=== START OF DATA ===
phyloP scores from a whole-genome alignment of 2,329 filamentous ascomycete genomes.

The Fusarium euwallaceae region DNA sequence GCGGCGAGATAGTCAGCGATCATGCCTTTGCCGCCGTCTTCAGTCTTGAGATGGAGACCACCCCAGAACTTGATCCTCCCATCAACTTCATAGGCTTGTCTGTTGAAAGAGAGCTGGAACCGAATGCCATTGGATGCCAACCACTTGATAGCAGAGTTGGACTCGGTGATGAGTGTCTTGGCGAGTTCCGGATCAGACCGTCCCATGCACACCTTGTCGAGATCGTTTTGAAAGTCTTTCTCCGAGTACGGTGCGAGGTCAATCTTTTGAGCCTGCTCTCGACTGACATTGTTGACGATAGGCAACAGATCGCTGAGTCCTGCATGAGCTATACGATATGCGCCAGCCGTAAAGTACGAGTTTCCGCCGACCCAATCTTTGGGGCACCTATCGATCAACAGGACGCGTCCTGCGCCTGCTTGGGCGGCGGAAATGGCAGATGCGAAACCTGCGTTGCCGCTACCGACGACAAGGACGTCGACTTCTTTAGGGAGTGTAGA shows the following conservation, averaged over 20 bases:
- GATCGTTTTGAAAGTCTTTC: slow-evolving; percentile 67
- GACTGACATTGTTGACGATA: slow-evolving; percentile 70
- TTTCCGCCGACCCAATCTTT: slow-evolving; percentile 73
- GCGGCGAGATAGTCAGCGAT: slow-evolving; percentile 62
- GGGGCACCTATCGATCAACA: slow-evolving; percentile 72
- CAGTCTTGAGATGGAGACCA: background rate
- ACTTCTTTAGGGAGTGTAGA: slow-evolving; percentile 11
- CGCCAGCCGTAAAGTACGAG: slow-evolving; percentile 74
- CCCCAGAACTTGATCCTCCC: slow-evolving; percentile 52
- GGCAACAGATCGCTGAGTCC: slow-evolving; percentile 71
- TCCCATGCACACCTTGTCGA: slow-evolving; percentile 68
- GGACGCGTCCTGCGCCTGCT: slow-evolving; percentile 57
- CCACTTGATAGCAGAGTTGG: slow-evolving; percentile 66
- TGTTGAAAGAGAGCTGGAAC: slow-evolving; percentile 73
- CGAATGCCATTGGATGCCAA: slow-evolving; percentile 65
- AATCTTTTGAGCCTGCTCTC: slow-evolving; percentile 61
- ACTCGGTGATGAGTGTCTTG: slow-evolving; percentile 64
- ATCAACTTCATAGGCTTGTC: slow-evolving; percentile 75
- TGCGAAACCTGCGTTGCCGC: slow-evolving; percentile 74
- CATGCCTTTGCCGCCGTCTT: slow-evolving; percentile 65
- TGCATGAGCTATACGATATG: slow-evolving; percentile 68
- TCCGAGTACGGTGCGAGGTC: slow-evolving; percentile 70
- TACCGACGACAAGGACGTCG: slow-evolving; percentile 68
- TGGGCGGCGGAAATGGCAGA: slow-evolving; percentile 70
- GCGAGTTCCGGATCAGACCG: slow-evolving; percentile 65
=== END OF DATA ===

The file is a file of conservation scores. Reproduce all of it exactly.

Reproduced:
phyloP scores from a whole-genome alignment of 2,329 filamentous ascomycete genomes.

The Fusarium euwallaceae region DNA sequence GCGGCGAGATAGTCAGCGATCATGCCTTTGCCGCCGTCTTCAGTCTTGAGATGGAGACCACCCCAGAACTTGATCCTCCCATCAACTTCATAGGCTTGTCTGTTGAAAGAGAGCTGGAACCGAATGCCATTGGATGCCAACCACTTGATAGCAGAGTTGGACTCGGTGATGAGTGTCTTGGCGAGTTCCGGATCAGACCGTCCCATGCACACCTTGTCGAGATCGTTTTGAAAGTCTTTCTCCGAGTACGGTGCGAGGTCAATCTTTTGAGCCTGCTCTCGACTGACATTGTTGACGATAGGCAACAGATCGCTGAGTCCTGCATGAGCTATACGATATGCGCCAGCCGTAAAGTACGAGTTTCCGCCGACCCAATCTTTGGGGCACCTATCGATCAACAGGACGCGTCCTGCGCCTGCTTGGGCGGCGGAAATGGCAGATGCGAAACCTGCGTTGCCGCTACCGACGACAAGGACGTCGACTTCTTTAGGGAGTGTAGA shows the following conservation, averaged over 20 bases:
- GATCGTTTTGAAAGTCTTTC: slow-evolving; percentile 67
- GACTGACATTGTTGACGATA: slow-evolving; percentile 70
- TTTCCGCCGACCCAATCTTT: slow-evolving; percentile 73
- GCGGCGAGATAGTCAGCGAT: slow-evolving; percentile 62
- GGGGCACCTATCGATCAACA: slow-evolving; percentile 72
- CAGTCTTGAGATGGAGACCA: background rate
- ACTTCTTTAGGGAGTGTAGA: slow-evolving; percentile 11
- CGCCAGCCGTAAAGTACGAG: slow-evolving; percentile 74
- CCCCAGAACTTGATCCTCCC: slow-evolving; percentile 52
- GGCAACAGATCGCTGAGTCC: slow-evolving; percentile 71
- TCCCATGCACACCTTGTCGA: slow-evolving; percentile 68
- GGACGCGTCCTGCGCCTGCT: slow-evolving; percentile 57
- CCACTTGATAGCAGAGTTGG: slow-evolving; percentile 66
- TGTTGAAAGAGAGCTGGAAC: slow-evolving; percentile 73
- CGAATGCCATTGGATGCCAA: slow-evolving; percentile 65
- AATCTTTTGAGCCTGCTCTC: slow-evolving; percentile 61
- ACTCGGTGATGAGTGTCTTG: slow-evolving; percentile 64
- ATCAACTTCATAGGCTTGTC: slow-evolving; percentile 75
- TGCGAAACCTGCGTTGCCGC: slow-evolving; percentile 74
- CATGCCTTTGCCGCCGTCTT: slow-evolving; percentile 65
- TGCATGAGCTATACGATATG: slow-evolving; percentile 68
- TCCGAGTACGGTGCGAGGTC: slow-evolving; percentile 70
- TACCGACGACAAGGACGTCG: slow-evolving; percentile 68
- TGGGCGGCGGAAATGGCAGA: slow-evolving; percentile 70
- GCGAGTTCCGGATCAGACCG: slow-evolving; percentile 65